After time alone and in silence it’s late Saturday morning and time to step out into the City. To tell you a few things and to take some photographs.
There’s an organisation I really admire in Liverpool, called PLACED. Stands for PLACE EDUCATION. I’ve worked with them in the recent past and been friends with their founder Jo Harrop for a good long time.
Today just off Bold Street they launched their Better Places Together programme and their special new friend, Ed the camper van.
So a few words from Ed and Jo:
“PLACED is an award-winning social enterprise that engages and involves people of all ages and backgrounds in architecture, planning and design and enables them to shape their built environment.”
And Better Places Together?
“This is a project that will invite local people to explore ideas for how to improve spaces and places across the city.
We have refurbished a camper van, named Ed, which has become a unique, mobile workspace touring the city. We’ll be running mini-workshops, hands-on activities and facilitating discussion which tackles topics around the built environment.
From the city centre to further afield, we will be inviting you to join us. So we hope you can join the debate.”
Because places matter. As I’m sure you realise. Continue reading
The sort of perfect day when no self respecting camera should be left in its bag. Fully charged up we go out, to a feast of colour and record shops.
But then all visits to Granby these last five years and more have been social visits. Where our conversations with each other have created the future.
And don’t worry music fans, the Black Vinyl is coming later. Continue reading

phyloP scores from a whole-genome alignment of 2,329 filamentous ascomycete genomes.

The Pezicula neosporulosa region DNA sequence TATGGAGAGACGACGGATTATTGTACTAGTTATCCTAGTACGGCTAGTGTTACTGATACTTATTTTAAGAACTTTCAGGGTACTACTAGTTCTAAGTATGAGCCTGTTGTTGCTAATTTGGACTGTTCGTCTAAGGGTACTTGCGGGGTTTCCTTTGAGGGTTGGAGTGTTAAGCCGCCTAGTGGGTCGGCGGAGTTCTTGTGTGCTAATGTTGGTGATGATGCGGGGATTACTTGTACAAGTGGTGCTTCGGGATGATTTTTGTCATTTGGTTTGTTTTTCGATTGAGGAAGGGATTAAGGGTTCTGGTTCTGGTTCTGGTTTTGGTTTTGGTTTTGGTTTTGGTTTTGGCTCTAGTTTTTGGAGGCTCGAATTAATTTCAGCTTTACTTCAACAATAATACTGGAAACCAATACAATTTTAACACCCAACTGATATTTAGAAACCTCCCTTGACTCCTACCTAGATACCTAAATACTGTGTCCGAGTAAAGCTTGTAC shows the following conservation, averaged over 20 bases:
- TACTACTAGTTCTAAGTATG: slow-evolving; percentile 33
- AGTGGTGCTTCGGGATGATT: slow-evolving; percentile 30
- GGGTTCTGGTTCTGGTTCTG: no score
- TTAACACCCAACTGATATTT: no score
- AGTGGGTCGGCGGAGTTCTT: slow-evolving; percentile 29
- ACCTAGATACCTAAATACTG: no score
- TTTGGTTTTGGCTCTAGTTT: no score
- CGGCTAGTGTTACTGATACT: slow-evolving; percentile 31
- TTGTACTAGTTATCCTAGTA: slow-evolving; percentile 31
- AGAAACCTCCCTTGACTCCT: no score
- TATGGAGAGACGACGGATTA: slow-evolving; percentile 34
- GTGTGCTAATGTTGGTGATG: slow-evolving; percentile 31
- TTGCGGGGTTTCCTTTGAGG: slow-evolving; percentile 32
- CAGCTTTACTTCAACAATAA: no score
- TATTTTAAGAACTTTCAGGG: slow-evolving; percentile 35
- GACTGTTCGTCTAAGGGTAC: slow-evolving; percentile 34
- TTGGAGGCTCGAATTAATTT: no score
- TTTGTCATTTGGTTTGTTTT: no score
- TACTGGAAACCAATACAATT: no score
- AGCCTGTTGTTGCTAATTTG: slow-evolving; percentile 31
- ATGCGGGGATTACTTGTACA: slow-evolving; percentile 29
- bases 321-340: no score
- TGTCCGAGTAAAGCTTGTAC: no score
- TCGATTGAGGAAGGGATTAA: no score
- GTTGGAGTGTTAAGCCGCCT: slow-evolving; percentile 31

My verdicts on all of Liverpool City Centre’s quiet places for a peaceful sit. Warning, it’s not very complimentary.
The news from Liverpool Confidential that this little area of trees in Victoria Street is to be turned into a multi-storey car park, rather than, say, a little area of trees with seats, has got me thinking.
Where are the breathing spaces in the centre of Liverpool?
Not the great ring of parks that surround the city, but the centre itself? Where can we go for a break, a sit, a quiet read, to watch the world go by, in the middle of town? Not somewhere that’s a café where you have to pay, but somewhere free and open to all of us, where we can breathe in the open air and be at one with each other and our place? The garden at the back of The Bluecoat springs immediately and obviously to mind, but where else?
Well I’m about to make myself some butties and a flask of tea, then walk around town and find out. So if you see me later on looking around forlornly with my camera, then help me out with your suggestions. Otherwise I might be reporting back later with a very short blog post?
A brisk, bright but very cold day for a walk into town to do some record shopping. ‘The temperature will feel like zero’ Sarah helpfully tells me. Passing on the information from her phone which often gives her comedy weather forecasts seemingly gathered by someone looking out of a window.
Undeterred I go out anyway.
Not been to Onion for a while. Too early for lunch today though.
It’s raining hard so I get the bus into the centre of Liverpool.
Today I’m going to walk through pieces of my own past, forty years ago, in Liverpool 1973.
I’d not thought of this urban walking I do as a revolutionary act. But this week a friendly blog reader, @PFurmo via Twitter, drew my attention to an article in the New Statesman that suggests it is. Talking about members of the Situationist International in Paris in 1968, John Rogers writes:
“The car was seen as a tool of capitalist propaganda, the city itself as a manifestation of hierarchies and power structures; modern urban planning was a mass exercise in “organising universal isolation” that shackled and oppressed the human spirit. The primary solution to combat this attack was to walk.
What the situationists recognised was the transformative potential of large numbers of people regularly stepping outside the matrix, taking to the streets and walking, becoming active participants rather than passive spectators. This “revolution of everyday life” is a radical shift that starts with placing one foot in front of the other.”
So I decide to start today’s Friday Walk at the place where I went to learn about societies and revolutions, only 5 years later than the Situationists were writing, in 1973.